Reading to an audience

It s the last day of the school term and I had the opportunity this morning to read my book The Jersey 12 Days Of Christmas to my daughter’s class of year 2 children. What great fun!

me reading 1

 

I had intended to read the words but being in rhyme I found myself singing the whole book. Apparently, I didn’t sound too bad but in my mind I could hear my voice getting more and more high pitched. Behind me is my daughter Ruby, who doubles up as my assistant and editor. As I read the paperback version, she demonstrated how to use the ebook version on an ipad which included tapping the illustrations to hear the sounds.

Here are a few things to consider when reading to an audience:

  • if you are wearing a dress, remember to keep your knees together (see photo below – cringe!)
  • you are not reading to yourself – turn the book around so the audience can see any illustrations
  • project your voice for the children that always navigate towards the back so they can hear too
  • have eye contact with your listeners
  • slow down – I tend to rush when I am nervous.
we leant on each other for support
We leant on each other for support.

Today’s class visit was my second. The first time I was invited to read a new manuscript about a Little  Blue Fairy Penguin to a class of year 1’s. This was great too, as I could watch the children’s reaction and take note of moments when their eyes glazed over with boredom or when they giggled, asked questions or started to fidget. All really useful indicators as to how engaging your story is. Thankfully, they enjoyed the story as did the lovely teacher.

This was a fab way to end the year – and what a year it has been – I have:

I look forward to next year – Merry Christmas to you and thanks for stopping by!

 

PS: Thank you to Melissa from Miss Sew & So for taking the photos.

 

 

Adding sound effects to ebook

Front cover of my ebook

While I am waiting for the proof of my self-published paperback version of ‘The Jersey 12 Days Of Christmas,‘ I am using the time to add sound effects to my ebook. I have mentioned before in a previous post “A Puffin In A Pear Tree‘ that I have been using Book Creator on ipad to make the book. To add the sounds a friend recommended Soundrangers as a good place to purchase sound effects from.

It is another huge learning curve for me but I am enjoying it. Book Creator also gives you the option to record sounds straight into your ebook. This is great if you want to add a voice over so children can have the option of listening to the story.

To add another dimension to my ebook I have been able to add sounds that will work the moment a child taps on each illustration. So the ebook will develop the following skills:

  • reading
  • counting
  • listening
  • and best of all singing along to themselves or with family and friends!

Hopefully, (with fingers crossed) I will be able to launch the paperback book and the ebook at the same time!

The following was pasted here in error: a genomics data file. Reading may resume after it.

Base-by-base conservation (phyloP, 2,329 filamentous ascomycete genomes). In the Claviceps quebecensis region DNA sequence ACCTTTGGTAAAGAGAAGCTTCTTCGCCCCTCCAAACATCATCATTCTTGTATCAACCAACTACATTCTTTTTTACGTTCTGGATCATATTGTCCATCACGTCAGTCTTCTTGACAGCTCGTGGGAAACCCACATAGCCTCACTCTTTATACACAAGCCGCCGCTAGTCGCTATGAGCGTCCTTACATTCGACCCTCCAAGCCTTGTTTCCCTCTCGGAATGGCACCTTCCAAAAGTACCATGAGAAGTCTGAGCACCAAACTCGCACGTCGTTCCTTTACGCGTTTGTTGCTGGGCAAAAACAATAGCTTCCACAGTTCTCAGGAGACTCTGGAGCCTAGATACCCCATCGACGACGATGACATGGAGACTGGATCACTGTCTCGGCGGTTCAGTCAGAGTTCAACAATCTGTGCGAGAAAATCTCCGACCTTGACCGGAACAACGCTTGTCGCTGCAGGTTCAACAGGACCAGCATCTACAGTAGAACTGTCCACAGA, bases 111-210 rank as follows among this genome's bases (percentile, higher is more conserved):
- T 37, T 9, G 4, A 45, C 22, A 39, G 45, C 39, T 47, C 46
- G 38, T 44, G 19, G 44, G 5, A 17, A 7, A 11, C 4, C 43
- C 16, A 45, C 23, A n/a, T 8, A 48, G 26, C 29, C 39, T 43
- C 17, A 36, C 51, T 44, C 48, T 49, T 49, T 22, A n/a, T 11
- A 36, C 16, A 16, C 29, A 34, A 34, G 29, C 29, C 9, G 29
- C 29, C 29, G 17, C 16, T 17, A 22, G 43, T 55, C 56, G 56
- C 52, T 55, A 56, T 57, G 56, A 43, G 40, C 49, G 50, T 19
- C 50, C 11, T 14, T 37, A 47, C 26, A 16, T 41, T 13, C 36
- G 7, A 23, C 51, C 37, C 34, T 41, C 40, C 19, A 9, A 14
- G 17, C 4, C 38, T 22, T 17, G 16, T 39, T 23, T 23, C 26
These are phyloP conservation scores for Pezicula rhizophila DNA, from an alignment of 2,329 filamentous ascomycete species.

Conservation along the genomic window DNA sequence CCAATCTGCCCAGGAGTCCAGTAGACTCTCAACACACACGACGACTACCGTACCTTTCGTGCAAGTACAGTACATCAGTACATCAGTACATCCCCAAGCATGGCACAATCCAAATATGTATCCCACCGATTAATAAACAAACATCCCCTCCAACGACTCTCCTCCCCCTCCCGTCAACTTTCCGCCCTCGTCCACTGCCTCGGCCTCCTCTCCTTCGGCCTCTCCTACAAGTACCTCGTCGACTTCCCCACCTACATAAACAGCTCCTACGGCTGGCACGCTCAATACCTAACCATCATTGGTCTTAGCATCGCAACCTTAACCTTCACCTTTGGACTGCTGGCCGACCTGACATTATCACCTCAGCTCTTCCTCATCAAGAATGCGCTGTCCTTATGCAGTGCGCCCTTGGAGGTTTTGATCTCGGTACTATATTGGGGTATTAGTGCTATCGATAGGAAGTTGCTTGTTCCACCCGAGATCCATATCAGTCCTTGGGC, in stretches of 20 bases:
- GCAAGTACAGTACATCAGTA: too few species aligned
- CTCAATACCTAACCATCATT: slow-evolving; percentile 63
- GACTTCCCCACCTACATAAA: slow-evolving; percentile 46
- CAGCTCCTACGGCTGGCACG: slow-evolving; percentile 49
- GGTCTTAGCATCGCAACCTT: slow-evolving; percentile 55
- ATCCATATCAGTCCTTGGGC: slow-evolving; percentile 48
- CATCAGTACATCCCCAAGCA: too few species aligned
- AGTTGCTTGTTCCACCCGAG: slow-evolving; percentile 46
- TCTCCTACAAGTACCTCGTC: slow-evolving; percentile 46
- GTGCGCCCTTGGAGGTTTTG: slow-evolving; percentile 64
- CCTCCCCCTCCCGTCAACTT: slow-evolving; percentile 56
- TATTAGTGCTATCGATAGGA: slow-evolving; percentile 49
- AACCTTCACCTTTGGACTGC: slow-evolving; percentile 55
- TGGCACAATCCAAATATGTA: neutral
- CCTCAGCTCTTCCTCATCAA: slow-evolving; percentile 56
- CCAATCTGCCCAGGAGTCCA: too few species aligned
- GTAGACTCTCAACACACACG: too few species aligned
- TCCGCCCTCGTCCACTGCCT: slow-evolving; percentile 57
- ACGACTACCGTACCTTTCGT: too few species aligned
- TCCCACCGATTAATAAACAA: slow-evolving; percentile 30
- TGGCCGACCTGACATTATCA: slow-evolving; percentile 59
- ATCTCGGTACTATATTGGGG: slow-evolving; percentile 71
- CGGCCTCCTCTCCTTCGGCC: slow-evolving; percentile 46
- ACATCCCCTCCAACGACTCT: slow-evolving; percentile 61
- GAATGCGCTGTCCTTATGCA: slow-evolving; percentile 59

PS: I am not on any commission for any websites I recommend, I am just sharing the information with you about the resources I use.

Self published Christmas book!

© Ramona Davey 2012

A bit of holly is added for the decorative touch!

 

In the very near future I will (fingers crossed) be announcing the end of some very hard work and the beginning of my first self-published children’s picture book. Although I am aware that this is not the end of the hard work, as marketing your book can be tough.

The book is aimed at anyone with connections to Jersey, Channel Islands, the book contains illustrations to go with a very classic Christmas rhyme. It can also be used as an early reader and counting book.

How good is that, reading, counting and singing all in one book!

The self-published route is a huge learning curve. Here are just a few of the things you have to consider and decide upon:

  • Title
  • Page size
  • page count
  • paper weight
  • gloss or matt
  • hardback or softback/paperback
  • binding
  • delivery

And not every publisher/printer uses the same terminology. Although I have been quite a bag of nerves over making all these decisions it has also been quite empowering.

I have already shown some examples of the artwork in previous posts:

Backgrounds

A puffin in a pear tree

And here are some works in progress:

One of my ‘9 pots of bean crock!’

I love line drawings and use the ink pen for all the outlines.

6 seagulls soaring!

This is a screenshot of my work on ART RAGE digital art software using a wacom tablet. Another new skill this year. I will hopefully also be putting the finishing touches to the e-book version.

So watch this space and soon I will be able to share with you the finished product.

 

PS: And if you know anyone with Jersey connections (as in old Jersey), I would be grateful if you could pass on this news. 🙂

PPS: And maybe I will have to change the title of this blog.

Passing on your love of books to the next generation

 

One of the biggest drives behind authors wanting to write books is to keep the love of reading going. As a parent I want to do this regardless of the medium. In the Telegraph this week one of the headlines says:

Gerald Durrell stories reissued for ebook generation

I loved Gerald Durrells My Family and Other Animals book. It was on the curriculum at secondary school. The teacher had no difficulty in getting us to read it because it was such a great book. His humour and observation were brilliant (and I wish I could write like that).

I will definately be encouraging my children to read it when they are old enough in paper or digital form.

I was born on the island of Jersey and have been to Geralds Durrells zoo many times throughout my life and highly recommend it should you ever find yourself in that part of the world.

What books did you love as a young person and will definately want your children to read?